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Kidney Week

Abstract: PO2116

Peripheral Arterial Disease and Risk of Infection-Related Complications After Kidney Transplantation

Session Information

Category: Transplantation

  • 1902 Transplantation: Clinical

Authors

  • Dinh, Alex, University of California San Francisco, San Francisco, California, United States
  • Copeland, Timothy P., University of California San Francisco, San Francisco, California, United States
  • Mcculloch, Charles E., University of California San Francisco, San Francisco, California, United States
  • Adey, Deborah B., University of California San Francisco, San Francisco, California, United States
  • Ku, Elaine, University of California San Francisco, San Francisco, California, United States
Background

Infection-related hospitalizations after kidney transplantation are a common complication associated with significant morbidity and increased healthcare costs. Peripheral arterial disease (PAD) is a common comorbidity associated with poor wound healing and frailty, and may be an unrecognized risk factor for serious infections.

Methods

We included adults who received a kidney transplant in the US between 2006 and 2016. We used Fine-Gray models to assess the relationship between PAD and the composite outcome of infection-related hospitalization or infection-related death within the first year after transplant, while accounting for the competing risks of non-infection-related death or graft failure. We evaluated for presence of interactions between PAD and specific factors including age<60, diabetes, and donor type (living vs. deceased) for the outcome.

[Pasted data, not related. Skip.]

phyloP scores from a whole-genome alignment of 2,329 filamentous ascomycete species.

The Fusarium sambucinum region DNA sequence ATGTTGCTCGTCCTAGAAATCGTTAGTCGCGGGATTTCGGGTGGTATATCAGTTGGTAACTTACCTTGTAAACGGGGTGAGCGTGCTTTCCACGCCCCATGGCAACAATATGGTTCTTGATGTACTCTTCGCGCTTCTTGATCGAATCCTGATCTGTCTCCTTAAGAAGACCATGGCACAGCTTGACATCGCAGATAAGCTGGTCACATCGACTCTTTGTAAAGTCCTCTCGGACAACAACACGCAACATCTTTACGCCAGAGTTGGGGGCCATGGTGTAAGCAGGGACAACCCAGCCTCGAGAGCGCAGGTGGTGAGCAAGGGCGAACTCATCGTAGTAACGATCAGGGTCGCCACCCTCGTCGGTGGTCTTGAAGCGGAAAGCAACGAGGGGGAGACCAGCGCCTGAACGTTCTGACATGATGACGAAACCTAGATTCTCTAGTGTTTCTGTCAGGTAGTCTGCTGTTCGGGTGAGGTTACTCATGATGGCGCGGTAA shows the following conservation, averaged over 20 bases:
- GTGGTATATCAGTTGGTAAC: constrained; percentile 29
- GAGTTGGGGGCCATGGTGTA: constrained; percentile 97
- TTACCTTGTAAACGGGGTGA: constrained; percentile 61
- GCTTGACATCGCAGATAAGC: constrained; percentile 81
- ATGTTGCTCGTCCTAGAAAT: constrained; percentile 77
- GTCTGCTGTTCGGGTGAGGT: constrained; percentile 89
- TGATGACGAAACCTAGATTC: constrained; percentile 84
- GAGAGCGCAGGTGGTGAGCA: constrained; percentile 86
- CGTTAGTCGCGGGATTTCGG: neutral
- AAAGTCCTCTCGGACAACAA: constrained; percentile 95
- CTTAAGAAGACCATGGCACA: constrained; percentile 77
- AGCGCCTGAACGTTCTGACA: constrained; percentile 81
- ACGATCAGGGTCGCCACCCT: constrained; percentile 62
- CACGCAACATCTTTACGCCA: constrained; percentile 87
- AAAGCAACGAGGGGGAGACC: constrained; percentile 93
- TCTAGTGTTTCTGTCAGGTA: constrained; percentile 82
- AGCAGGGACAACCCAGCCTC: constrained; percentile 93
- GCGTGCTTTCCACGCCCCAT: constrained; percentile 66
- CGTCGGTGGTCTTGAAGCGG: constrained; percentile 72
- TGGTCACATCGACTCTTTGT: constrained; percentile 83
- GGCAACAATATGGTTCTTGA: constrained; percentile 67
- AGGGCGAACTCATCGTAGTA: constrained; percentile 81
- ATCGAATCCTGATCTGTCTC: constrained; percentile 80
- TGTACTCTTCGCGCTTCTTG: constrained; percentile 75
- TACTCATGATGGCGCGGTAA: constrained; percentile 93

Results

Out of 108,133 kidney transplant recipients (KTRs), 22,442 experienced the composite outcome in the first year after transplantation. In adjusted models, PAD was associated with a 38% higher hazard of the primary outcome (95% CI 1.34-1.43) [Figure]. Statistically significant interactions were present between PAD and donor type and age category. In subgroup analyses, PAD was associated with a higher risk for the composite outcome in living donor KTRs and with slightly higher risk in younger vs. older KTRs.

Conclusion

PAD was associated with an increased risk of infection-related hospitalization or death in the first year after transplantation, especially in subgroups who traditionally may not be evaluated for PAD prior to transplant, such as living donor KTRs and younger populations. Better screening for PAD even in young populations may improve our ability to reduce the risk of complications post-transplant.

Models Adjusted for Sex, Race, BMI, Dialysis Vintage, Diabetes, Stroke, Primary Cause of Kidney Failure, Smoking History, and Transplant Year, and age or donor type depending on the subpopulation of interest; *P-interaction < 0.05.